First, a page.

43. 43. Palmer D, Ball C, Florida-James G. Enduro World Series (EWS) Mountain Biking Injuries: A 2-year Prospective Study of 2010 Riders. International Journal of Sports Medicine. 2021;42(11):1012–1018. pmid:33348388
  44. 44. Ashwell Z, McKay MP, Brubacher JR, Gareau A. The epidemiology of mountain bike park injuries at the Whistler Bike Park, British Columbia (BC), Canada. Wilderness Environ Med. 2012;23(2):140–5. pmid:22656660
  45. 45. Cajani S, Fischer H, Pietsch U. Emergency service care of mountain bike elite races: Rescue concept and analysis of 5 years of world cup elite cross-country/downhill and marathon stage races. Anaesthesist. 2022;71(1):59–64.
  46. 46. Carmont MR, Daynes R, Sedgwick DM. The impact of an extreme sports event on a district general hospital. Scott Med J. 2005;50(3):106–8. pmid:16163995
  47. 47. Kronisch RL, Pfeiffer RP, Chow TK, Hummel CB. Gender differences in acute mountain bike racing injuries. Clin J Sport Med. 2002;12(3):158–64. pmid:12011723
  48. 48. Wong TW, Lau PF, Lau CC. Aeromedical evacuation of injured hikers in Hong Kong. World J Emerg Med. 2010;1(3):176–9. pmid:25214963
  49. 49. Vernillo G, Savoldelli A, La Torre A, Skafidas S, Bortolan L, Schena F. Injury and illness rates during ultratrail running. Int J Sports Med. 2016;37(7):565–9. pmid:27116340
  50. 50. Gasser B. Half of emergency calls in hikers are injuries from falls in 50–70 year-olds. Deutsche Zeitschrift fur Sportmedizin. 2019;70(9):209–14.
  51. 51. McLean I. First Aid for Orienteering in Scotland. Scientific Journal of Orienteering. 1990;6(2):55–63.
  52. 52. Scheer BV, Murray A. Al Andalus Ultra Trail: an observation of medical interventions during a 219-km, 5-day ultramarathon stage race. Clin J Sport Med. 2011;21(5):444–6. pmid:21860348
  53. 53. Chu WYC, Chong YC, Mok WY. Hiking-related orthopaedic injuries: Another epidemic during the COVID-19 pandemic. Journal of Orthopaedics, Trauma & Rehabilitation. 2021;28:1–4.
  54. 54. Perottino F, Lebeau J, Briccarello G, Hajdarevic A, Dumas G. Winter and summer mountain sports and facial trauma. Medicina dello Sport. 2009;62(4):481–91.
  55. 55. Buchholtz K, Lambert M, Corten L, Burgess TL. Incidence of injuries, illness and related risk factors in cross-country marathon mountain biking events: a systematic search and review. Sports Med—Open. 2021;7(1):68. pmid:34564784
  56. 56. Lea MA, Makaram N, Srinivasan MS. Complex shoulder girdle injuries following mountain bike accidents and a review of the literature. BMJ Open Sport & Exercise Medicine. 2016;2(1):e000042.
  57. 57. Bush K, Meredith S, Demsey D. Acute hand and wrist injuries sustained during recreational mountain biking: a prospective study. Hand (New York, NY). 2013;8(4):397–400. pmid:24426956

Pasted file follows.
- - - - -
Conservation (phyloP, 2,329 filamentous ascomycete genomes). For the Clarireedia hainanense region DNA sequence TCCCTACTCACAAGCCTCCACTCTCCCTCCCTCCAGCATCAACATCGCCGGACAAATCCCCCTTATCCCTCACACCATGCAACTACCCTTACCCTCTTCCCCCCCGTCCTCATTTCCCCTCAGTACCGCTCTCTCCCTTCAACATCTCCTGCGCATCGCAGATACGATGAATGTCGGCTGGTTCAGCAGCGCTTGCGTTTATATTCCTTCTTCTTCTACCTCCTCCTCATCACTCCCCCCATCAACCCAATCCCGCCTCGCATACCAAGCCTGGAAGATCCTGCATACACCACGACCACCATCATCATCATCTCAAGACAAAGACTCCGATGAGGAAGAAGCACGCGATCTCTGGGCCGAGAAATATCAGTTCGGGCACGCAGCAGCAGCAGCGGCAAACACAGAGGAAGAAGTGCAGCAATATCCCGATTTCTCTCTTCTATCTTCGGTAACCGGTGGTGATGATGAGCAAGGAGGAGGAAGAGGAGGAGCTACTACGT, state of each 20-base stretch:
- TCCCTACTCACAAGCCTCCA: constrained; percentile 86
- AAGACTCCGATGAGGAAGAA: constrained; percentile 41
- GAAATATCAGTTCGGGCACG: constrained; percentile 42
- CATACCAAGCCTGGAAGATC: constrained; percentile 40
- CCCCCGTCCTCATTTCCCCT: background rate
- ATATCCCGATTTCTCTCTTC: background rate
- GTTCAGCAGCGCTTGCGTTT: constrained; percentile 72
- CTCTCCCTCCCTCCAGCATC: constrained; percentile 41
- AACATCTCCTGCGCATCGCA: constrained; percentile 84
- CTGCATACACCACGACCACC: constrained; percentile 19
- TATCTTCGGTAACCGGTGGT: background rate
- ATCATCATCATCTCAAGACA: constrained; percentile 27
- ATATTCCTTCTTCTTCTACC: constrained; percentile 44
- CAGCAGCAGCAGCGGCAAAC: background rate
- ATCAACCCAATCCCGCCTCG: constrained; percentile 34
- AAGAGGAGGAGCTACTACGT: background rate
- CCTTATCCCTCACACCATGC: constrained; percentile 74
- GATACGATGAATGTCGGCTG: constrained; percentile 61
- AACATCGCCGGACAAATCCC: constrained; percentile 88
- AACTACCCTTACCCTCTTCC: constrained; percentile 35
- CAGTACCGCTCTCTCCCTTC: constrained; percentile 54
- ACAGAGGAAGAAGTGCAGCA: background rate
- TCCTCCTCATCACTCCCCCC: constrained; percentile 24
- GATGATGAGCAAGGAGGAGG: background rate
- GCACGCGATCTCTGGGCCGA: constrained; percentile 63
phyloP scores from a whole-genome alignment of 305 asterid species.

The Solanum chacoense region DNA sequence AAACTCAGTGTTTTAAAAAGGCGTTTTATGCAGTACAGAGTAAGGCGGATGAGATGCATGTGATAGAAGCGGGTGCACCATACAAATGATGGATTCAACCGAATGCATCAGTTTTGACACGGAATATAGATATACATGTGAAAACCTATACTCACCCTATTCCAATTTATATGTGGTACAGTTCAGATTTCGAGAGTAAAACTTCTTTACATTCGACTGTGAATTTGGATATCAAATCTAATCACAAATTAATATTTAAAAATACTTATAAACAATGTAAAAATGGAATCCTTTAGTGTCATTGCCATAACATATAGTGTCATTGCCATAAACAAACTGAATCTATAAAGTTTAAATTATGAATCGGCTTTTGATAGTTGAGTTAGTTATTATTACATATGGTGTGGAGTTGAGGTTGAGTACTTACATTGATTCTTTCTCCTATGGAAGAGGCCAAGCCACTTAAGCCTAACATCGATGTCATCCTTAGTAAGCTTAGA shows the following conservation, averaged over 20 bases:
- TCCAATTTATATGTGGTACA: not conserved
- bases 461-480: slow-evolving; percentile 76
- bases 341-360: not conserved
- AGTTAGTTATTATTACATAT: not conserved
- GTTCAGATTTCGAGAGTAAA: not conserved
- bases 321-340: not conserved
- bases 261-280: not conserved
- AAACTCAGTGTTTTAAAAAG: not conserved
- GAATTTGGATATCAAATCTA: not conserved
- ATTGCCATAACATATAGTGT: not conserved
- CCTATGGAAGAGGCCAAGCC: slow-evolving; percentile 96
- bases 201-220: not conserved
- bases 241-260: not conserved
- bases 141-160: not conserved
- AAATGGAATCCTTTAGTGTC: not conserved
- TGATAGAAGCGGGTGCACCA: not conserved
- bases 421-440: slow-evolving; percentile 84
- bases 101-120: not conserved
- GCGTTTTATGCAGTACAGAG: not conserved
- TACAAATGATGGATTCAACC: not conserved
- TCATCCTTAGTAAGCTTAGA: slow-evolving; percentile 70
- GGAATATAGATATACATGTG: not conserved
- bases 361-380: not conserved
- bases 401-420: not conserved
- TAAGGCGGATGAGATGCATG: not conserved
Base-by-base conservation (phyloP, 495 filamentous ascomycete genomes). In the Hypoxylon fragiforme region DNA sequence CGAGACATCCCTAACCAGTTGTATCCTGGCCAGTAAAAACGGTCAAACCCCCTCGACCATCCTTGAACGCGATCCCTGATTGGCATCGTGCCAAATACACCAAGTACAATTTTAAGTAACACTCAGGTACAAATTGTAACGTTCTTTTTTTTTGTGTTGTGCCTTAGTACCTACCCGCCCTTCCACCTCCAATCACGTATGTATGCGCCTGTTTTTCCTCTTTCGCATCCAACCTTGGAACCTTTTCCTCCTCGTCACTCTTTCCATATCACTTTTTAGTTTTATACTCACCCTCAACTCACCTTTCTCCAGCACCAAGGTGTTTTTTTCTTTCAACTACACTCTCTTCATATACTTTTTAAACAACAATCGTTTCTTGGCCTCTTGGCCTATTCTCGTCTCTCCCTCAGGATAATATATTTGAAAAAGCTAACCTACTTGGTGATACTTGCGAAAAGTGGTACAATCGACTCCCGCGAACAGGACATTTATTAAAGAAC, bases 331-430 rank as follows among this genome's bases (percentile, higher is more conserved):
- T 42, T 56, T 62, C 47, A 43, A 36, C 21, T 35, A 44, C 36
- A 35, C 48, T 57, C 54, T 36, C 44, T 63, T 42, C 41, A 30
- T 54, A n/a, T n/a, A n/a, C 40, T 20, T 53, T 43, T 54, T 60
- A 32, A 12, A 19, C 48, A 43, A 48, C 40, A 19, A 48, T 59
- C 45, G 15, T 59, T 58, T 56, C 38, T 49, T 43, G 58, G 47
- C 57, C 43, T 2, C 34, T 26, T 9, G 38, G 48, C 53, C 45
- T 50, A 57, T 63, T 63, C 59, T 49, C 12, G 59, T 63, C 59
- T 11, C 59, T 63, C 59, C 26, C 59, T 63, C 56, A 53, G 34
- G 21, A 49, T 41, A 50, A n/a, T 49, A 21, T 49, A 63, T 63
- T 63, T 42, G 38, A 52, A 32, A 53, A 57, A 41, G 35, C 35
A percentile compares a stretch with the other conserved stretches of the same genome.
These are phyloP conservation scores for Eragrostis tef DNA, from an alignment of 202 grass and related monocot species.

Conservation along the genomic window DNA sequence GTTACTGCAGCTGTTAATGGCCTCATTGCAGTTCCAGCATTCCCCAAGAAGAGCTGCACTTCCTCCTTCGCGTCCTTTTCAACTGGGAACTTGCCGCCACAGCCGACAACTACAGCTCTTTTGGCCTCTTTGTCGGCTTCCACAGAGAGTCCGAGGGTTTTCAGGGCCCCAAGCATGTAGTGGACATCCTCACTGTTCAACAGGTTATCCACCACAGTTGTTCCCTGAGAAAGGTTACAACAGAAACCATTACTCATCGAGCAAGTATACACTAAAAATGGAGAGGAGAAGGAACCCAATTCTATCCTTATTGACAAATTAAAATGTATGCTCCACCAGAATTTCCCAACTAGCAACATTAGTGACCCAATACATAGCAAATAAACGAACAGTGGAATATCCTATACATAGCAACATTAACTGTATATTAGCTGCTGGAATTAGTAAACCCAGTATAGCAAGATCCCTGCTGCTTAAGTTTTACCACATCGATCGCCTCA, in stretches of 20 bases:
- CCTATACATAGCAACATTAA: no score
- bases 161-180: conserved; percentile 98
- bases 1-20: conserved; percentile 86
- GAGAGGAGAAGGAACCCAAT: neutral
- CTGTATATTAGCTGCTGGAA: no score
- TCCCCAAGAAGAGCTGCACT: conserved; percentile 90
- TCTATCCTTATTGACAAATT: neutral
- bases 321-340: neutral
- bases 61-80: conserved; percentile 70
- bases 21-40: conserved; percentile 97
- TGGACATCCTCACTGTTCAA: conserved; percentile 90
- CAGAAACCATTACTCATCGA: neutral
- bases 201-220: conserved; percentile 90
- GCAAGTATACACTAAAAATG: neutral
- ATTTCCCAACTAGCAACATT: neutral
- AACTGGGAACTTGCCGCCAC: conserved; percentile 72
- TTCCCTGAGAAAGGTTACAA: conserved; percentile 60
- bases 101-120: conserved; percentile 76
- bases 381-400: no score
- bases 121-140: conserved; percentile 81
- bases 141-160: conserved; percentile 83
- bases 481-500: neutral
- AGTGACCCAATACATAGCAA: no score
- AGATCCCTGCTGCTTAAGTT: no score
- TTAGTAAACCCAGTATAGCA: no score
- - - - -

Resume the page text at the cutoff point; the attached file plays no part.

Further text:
58. 58. Carmont MR. Mountain biking injuries: a review. Br Med Bull. 2008;85(1):101–12. pmid:18296453
  59. 59. Clark G, Johnson NA, Saluja SS, Correa JA, Delaney JS. Do mountain bikers know when they have had a concussion and, do they know to stop riding? Clin J Sport Med. 2019;31(6):e414–e9.
  60. 60. Swart J, Bigard X, Fladischer T, Palfreeman R, Riepenhof H, Jones N, et al. Harrogate consensus agreement: Cycling-specific sport-related concussion. Sports Medicine and Health Science. 2021;3(2):110–4. pmid:35782162
  61. 61. Viljoen CT, Janse van Rensburg DC, Verhagen E, van Mechelen W, Tomás R, Schoeman M, et al. Epidemiology of injury and illness among trail runners: a systematic review. Sports Med. 2021;51(5):917–43. pmid:33538997
  62. 62. Chicharro-Luna E, Martínez-Nova A, Ortega-Ávila AB, Requena-Martínez A, Gijón-Noguerón G. Prevalence and risk factors associated with the formation of dermal lesions on the foot during hiking. J Tissue Viability. 2020;29(3):218–23. pmid:32371147
  63. 63. Worthing RM, Percy RL, Joslin JD. Prevention of friction blisters in outdoor pursuits: a systematic review. Wilderness Environ Med. 2017;28(2):139–49. pmid:28602272
  64. 64. Tiggelen D, Wickes S, Coorevits P, Dumalin M, Witvrouw E. Sock systems to prevent foot blisters and the impact on overuse injuries of the knee joint. Mil Med. 2009;174(2):183–9. pmid:19317200
  65. 65. Lam W-HO, Lui T-H, Chan K-M. The epidemiology of ankle sprain during hiking in uniformed groups. Journal of orthopaedics, trauma and rehabilitation. 2011;15(1):10–6.
  66. 66. González-Lázaro J, Arribas-Cubero HF, Rodríguez-Marroyo JA. Muskuloskeletal injuries in mountain running races: A 5 seasons study. Injury. 2021;52(4):747–9. pmid:33059927
  67. 67. McKeon PO, Mattacola CG. Interventions for the prevention of first time and recurrent ankle sprains. Clin Sports Med. 2008;27(3):371–82. pmid:18503873
  68. 68. Malliaropoulos N, Mertyri D, Tsaklis P. Prevalence of injury in ultra trail running. Hum Mov. 2015;16(2):52–9.
  69. 69. Stoltzfus KB, Arvanitakis AV, Kennedy LM, McGregor KR, Zhang B, Hu J. Factors associated with musculoskeletal injuries while hiking with a backpack at Philmont scout ranch. Wilderness Environ Med. 2022;33(1):59–65. pmid:35067448
  70. 70. Althubaiti A. Information bias in health research: definition, pitfalls, and adjustment methods. J Multidiscip Healthc. 2016;9:211–7. pmid:27217764
  71. 71. Abdalla S, Abdelgadir N, Shahraz S, Bhalla K. Respondents’ recall of injury events: an investigation of recall bias in cross-sectional injury data from the Sudan Household Health Survey 2010. Int J Inj Contr Saf Promot. 2015;22(3):215–23. pmid:24758160